It’s happened to all of us – that inadvertent ‘reply all’ in which you ridicule the managing partner’s male pattern baldness, or email the wrong Darren who receives a link to a cat Vine instead of your learned legal advice.

In what must be one of the grandest email stuff ups of all time, just prior to the recent G20 Summit an employee at the Commonwealth Department of Immigration and Border Protection inadvertently emailed personal details of several world leaders to the wrong person. Yes, WORLD LEADERS. And we’re talking really serious ones like the Presidents of the US, China and India, and Mr Putin (who we believe is quite prone to crankiness). Details included name, date of birth, passport and visa numbers. The pesky autofill function in Outlook was to blame.

While there is no requirement under the Privacy Act to disclose breaches, the Department thought it best to advise the Privacy Commissioner of the stuff-up (they didn’t think it was necessary to advise the world leaders though).

In its fessing up letter, the Department noted “The risk remains only to the extent of human error, but there is nothing systemic or institutional about the breach”. We don’t know whether the Privacy Commissioner will take any action against the Department, but he has found in the past that breaches of the privacy laws caused by human error are OK, as long as the entity has appropriate policies and procedures in place to avoid breaches. Back in 2010 Telstra inadvertently sent customer details of about 60,000 customers to the wrong people. The breach was due to human error and, while the breach was significant, the Commissioner took no action against Telstra as it generally took reasonable steps to protect personal information.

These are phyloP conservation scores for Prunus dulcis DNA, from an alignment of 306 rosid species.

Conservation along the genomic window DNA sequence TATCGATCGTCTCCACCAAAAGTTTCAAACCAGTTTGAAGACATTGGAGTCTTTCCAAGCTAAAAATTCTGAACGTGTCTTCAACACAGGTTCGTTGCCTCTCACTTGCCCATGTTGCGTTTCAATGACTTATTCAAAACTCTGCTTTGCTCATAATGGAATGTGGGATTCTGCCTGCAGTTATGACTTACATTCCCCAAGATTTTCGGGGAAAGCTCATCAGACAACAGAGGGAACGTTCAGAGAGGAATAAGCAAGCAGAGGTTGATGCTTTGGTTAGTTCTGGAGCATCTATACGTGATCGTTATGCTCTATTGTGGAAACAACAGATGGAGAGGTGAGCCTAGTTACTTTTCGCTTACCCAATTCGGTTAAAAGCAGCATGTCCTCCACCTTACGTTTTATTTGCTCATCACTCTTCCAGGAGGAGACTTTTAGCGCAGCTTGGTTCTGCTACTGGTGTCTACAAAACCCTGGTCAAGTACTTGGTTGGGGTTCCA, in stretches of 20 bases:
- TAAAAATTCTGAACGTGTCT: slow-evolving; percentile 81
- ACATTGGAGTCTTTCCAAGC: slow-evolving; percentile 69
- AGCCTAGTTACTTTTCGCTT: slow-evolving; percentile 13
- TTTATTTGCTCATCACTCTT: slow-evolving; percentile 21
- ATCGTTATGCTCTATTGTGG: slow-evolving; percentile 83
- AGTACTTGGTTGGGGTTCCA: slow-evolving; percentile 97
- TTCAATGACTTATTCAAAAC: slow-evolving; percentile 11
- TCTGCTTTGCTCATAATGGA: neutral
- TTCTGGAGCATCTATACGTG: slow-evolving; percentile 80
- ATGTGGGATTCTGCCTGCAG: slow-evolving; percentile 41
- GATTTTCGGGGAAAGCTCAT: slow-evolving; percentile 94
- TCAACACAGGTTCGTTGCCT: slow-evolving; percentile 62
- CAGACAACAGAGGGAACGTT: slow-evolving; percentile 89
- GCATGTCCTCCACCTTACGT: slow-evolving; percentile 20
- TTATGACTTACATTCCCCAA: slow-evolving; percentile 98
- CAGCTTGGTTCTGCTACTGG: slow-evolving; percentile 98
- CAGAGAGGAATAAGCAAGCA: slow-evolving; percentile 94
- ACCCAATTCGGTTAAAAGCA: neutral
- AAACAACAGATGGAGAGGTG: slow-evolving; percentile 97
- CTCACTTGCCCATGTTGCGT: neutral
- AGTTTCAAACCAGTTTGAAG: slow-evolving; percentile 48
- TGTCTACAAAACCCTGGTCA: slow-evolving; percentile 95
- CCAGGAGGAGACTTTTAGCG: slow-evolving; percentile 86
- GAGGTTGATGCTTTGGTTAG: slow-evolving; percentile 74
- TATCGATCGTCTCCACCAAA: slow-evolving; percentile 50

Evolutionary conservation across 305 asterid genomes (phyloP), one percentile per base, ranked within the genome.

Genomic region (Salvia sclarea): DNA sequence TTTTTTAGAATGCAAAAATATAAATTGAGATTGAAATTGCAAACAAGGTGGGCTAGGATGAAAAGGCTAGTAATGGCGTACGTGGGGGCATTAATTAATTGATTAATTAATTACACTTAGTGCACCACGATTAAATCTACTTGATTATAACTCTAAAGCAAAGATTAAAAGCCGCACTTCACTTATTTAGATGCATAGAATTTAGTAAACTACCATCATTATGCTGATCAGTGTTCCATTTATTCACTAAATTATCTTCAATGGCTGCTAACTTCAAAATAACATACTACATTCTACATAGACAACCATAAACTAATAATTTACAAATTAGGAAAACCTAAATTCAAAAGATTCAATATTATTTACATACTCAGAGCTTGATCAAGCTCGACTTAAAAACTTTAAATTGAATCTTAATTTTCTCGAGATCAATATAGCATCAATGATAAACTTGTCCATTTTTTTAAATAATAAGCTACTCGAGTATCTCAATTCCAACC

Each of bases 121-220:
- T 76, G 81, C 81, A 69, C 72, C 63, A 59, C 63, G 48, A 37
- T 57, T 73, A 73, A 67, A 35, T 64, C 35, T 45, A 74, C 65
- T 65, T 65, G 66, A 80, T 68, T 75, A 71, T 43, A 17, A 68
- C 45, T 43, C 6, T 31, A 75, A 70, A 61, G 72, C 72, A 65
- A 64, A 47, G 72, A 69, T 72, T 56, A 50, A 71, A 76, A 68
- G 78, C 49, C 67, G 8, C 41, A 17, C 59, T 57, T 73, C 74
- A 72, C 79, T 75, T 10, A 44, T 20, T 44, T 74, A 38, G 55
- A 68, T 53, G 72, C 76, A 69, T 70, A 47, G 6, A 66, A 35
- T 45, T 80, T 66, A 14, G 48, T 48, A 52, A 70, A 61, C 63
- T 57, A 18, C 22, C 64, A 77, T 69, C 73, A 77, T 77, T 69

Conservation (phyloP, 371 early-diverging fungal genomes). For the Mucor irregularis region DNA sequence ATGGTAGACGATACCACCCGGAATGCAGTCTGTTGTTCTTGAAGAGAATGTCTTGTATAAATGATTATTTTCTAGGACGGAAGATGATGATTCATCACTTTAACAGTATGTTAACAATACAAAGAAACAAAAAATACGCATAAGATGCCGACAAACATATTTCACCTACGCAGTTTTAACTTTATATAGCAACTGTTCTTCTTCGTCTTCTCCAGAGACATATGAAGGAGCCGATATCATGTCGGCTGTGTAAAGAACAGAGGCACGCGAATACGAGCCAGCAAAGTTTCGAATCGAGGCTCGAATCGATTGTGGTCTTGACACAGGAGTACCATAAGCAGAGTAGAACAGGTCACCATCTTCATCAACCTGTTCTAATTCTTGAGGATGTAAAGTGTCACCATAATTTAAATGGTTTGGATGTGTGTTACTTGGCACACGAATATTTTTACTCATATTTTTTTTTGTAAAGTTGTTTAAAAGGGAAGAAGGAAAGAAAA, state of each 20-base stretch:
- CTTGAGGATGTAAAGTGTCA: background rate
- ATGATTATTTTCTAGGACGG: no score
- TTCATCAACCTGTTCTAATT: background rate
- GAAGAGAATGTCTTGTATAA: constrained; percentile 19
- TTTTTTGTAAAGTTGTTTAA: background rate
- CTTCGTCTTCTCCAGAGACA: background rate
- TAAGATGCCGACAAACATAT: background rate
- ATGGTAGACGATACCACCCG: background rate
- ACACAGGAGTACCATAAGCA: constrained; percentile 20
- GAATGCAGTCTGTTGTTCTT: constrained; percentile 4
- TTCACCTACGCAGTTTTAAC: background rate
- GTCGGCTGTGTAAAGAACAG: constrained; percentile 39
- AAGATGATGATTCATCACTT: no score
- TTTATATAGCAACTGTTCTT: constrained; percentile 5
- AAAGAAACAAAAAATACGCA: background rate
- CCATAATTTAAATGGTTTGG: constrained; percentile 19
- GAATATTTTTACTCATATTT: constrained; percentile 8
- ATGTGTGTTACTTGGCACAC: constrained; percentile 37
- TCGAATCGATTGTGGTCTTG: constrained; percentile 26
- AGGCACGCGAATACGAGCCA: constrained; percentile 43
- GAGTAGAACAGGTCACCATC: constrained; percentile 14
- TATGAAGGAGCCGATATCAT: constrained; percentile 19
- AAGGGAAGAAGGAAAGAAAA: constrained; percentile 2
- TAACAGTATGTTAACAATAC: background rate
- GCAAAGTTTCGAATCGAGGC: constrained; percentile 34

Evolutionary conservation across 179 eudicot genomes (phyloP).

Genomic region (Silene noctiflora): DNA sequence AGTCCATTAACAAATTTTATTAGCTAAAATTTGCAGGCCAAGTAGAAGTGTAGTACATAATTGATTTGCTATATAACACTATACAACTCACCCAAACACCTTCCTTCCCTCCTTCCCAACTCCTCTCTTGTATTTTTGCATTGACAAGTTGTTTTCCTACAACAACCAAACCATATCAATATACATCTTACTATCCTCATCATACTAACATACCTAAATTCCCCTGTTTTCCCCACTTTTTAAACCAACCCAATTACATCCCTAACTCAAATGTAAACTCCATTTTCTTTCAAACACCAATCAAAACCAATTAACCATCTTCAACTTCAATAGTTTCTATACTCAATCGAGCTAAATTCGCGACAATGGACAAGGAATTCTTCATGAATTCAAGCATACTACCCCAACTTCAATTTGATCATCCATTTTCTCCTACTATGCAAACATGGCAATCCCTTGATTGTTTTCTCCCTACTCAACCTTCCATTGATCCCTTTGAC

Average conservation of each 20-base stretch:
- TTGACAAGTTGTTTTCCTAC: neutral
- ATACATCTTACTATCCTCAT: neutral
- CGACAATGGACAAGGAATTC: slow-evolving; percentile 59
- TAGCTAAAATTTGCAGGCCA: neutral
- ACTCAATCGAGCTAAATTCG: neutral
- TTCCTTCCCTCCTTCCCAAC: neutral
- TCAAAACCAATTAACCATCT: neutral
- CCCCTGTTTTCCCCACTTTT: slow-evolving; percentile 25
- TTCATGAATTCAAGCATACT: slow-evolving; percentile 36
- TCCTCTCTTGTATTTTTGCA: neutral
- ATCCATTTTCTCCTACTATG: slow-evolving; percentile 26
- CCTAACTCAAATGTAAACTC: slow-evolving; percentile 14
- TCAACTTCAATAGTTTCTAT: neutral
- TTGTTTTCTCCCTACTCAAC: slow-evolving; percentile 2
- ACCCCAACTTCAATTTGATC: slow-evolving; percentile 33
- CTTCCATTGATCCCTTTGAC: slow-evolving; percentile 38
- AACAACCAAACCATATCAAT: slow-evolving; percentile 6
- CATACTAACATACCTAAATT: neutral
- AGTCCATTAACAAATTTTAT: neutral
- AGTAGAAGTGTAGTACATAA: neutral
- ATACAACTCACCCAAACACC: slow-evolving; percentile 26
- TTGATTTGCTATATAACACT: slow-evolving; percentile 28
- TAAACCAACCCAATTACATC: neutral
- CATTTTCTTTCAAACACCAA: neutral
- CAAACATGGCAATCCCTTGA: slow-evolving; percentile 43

The short answer: accidentally emailing personal information to the wrong person is fine, as long as you have procedures in place to prevent what happened from happening. Even though it actually did happen. One of those situations where having a rule and failing to follow it is better than having no rule at all.